When she tried to board a flight at Ben Gurion, she was denied the right
to do so.  She then turned to friends who hid her and her children in a
safe house.  The police discovered her whereabouts and brought a court
order permitting them to forcibly remove the children from her care.  Now
she’s lost her children and lost her freedom, as she cannot leave Israel.
In
unusual decision, Supreme Court rules that a religious foster family who
received twin daughters aged 5 will fully determine how they are raised.
Telem
Yahav
Published: 
YNet 10.07.15, 23:04
/ Israel News
The Supreme Court
ruled Tuesday in an extraordinary decision that a Muslim Arab who was born in
Nablus and resided in Israel will continue to serve as the guardian of his twin
daughters aged 5, but at the same time the foster family will be responsible for
how they are brought up.
The
twins were born in 2010 to their Muslim father and a mentally ill Jewish woman,
who recently committed suicide. A few days after their birth, the twins were
transferred to the welfare authorities and were handed over to an observant
Jewish foster family. The foster parents requested to adopt the children, but
the father refused and asked to remain their guardian.
After
a legal dispute lasting years, the Supreme Court ruled that the father will
continue to be the guardian so as to retain his dignity, but the upbringing
will be done by the foster parents who will also receive the status of
guardians with broad powers.

The biological father of the twins
In
its decision the Supreme defined a new concept called “strong foster care”,
namely long-term foster care which is not adoption, but is not exactly normal
foster care, allowing the keeping of a child on a temporary arrangement for a
certain period of time.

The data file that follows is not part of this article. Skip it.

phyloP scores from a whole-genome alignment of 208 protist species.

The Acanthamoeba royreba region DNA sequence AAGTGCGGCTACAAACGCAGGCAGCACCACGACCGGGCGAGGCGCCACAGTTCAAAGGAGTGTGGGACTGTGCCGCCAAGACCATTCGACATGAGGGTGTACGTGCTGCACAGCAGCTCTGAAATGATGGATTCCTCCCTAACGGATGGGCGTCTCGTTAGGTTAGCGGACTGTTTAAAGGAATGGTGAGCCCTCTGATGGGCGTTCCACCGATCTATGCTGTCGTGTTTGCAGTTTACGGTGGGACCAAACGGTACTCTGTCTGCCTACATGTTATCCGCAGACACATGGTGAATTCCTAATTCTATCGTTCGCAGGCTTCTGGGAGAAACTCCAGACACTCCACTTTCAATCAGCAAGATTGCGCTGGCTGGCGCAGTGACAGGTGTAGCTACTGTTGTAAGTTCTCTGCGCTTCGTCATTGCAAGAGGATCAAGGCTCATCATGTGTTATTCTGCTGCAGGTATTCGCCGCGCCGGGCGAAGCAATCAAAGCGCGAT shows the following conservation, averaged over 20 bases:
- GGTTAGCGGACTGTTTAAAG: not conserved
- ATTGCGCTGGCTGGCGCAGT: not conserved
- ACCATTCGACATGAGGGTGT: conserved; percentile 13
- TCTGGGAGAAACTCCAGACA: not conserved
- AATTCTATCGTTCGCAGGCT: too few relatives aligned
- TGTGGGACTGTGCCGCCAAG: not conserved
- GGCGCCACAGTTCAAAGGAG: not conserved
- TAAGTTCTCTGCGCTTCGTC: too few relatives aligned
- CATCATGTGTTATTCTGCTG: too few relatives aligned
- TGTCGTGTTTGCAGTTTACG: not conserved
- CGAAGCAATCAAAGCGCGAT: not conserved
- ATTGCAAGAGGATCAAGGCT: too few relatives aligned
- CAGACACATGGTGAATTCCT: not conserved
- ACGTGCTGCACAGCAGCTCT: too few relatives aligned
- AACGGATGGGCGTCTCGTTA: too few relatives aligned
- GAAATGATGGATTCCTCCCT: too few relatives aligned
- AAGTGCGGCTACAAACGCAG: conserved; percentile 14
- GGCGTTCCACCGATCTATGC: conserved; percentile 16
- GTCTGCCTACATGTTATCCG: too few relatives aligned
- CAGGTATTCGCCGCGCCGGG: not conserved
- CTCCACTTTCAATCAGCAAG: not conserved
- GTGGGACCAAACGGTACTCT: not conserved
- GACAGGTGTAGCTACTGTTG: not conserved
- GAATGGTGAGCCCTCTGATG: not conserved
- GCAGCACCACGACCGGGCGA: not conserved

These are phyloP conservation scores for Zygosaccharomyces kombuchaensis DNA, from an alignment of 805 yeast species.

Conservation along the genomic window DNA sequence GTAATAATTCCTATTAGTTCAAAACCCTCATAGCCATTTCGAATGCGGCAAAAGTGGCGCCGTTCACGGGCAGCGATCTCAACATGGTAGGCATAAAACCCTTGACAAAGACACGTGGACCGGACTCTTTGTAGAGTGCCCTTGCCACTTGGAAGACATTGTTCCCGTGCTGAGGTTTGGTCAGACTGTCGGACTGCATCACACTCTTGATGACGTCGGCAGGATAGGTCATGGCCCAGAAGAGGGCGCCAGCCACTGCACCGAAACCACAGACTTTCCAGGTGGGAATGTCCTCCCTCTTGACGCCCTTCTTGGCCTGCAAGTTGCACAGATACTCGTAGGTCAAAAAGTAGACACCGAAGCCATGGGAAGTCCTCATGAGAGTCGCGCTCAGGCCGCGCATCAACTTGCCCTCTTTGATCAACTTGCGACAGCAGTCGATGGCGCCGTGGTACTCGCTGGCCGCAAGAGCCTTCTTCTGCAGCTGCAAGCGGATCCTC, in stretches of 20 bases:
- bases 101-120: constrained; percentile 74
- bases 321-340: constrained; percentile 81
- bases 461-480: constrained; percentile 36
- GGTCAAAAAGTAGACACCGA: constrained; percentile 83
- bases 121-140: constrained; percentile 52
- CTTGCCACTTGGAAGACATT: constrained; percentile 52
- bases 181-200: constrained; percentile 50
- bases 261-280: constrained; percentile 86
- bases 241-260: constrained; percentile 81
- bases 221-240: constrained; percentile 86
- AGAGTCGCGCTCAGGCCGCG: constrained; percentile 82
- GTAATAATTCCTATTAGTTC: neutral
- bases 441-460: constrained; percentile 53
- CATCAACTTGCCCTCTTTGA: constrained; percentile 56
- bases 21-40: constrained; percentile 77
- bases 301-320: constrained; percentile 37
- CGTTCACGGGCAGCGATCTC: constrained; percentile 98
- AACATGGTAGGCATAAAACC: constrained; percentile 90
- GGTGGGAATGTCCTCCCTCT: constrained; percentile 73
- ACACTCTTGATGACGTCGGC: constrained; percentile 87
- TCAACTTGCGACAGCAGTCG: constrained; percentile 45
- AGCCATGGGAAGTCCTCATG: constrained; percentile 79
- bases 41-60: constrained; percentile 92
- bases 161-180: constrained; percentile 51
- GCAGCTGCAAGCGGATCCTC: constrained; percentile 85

The
Supreme Court ruled that the foster parents can decide on issues such as
education, nutrition, health and other issues related to the lives of the
girls, but they would have to consult with the biological parent on outstanding
issues such as surgery. In other words, the biological father will remain the
guardian “of honor” but the job of raising them will be almost
completely in the foster care family’s purview.

Attorney Ronen Dalyahu, who represented the foster family
The
struggle began in 2013 when the attorney general requested to declare the two
girls capable of being adopted by a foster family. The Family Court determined
that there was no justification for adoption and gave the foster family custody
of the girls concurrently with the biological father’s custody. The court then
ruled that the foster parents would decide on day-to-day issues but would have
to listen to the father’s opinion on issues such as education and health. In
other words, the foster parents would be responsible for the girls but would
have to consult with the biological father on almost every issue important to
their upbringing.

Attorneys Hadar and Shapira who represented the biological father
The
foster family, represented by attorney Dr. Ronen Dalyahu and the Attorney
General’s Office, decided to appeal to the Supreme Court. The biological father,
represented by attorneys Amikam Hadar and Hedva Shapira, claimed that the
decision to give the children to a religious Jewish family was unwise and
requested that the original ruling be retained.
A
court expert ruled that the biological father did indeed have certain parental
capacities, but found he could not address all of the girls’ needs. In
addition, the expert recommended changing the girls’ family names to that of
the foster family’s.
“We
have often had the occasion to say that adoption files are perhaps the most
difficult to rule on, sometimes dealing with heartbreaking situations where all
parties are in the right, and there is no optimal solution that will leave no
hearts unbroken,” wrote Elyakim Rubinstein, Vice President of the Supreme Court,
in his ruling.
Rubinstein
ruled that although there is no place for adoption, he found a middle way
between adoption and foster care – namely the ‘strong foster care’. The Supreme
Court ruled, with the the biological father’s consent, that the girls will
change their last names to include the foster parents’ family name as well, and
ruled that they will be educated in public religious schools. The Supreme Court
also decided to reduce the number of meetings with the father and so the girls
will meet with him only once every two weeks.
Lawyers Hadar and
Shapiro, representing the biological father, said: “We are pleased with
the balanced ruling. The court found an important middle way which combines
foster care and adoption.”

Ronen
Daliyahu, representing the foster parents, said in response: “We are very
pleased that we managed to convince the Supreme Court of the interests of the
babies overrides any other interest. The framework set up will allow the girls
to grow up in peace and quiet in the care of the foster care family who will be
solely responsible for taking decisions about them.”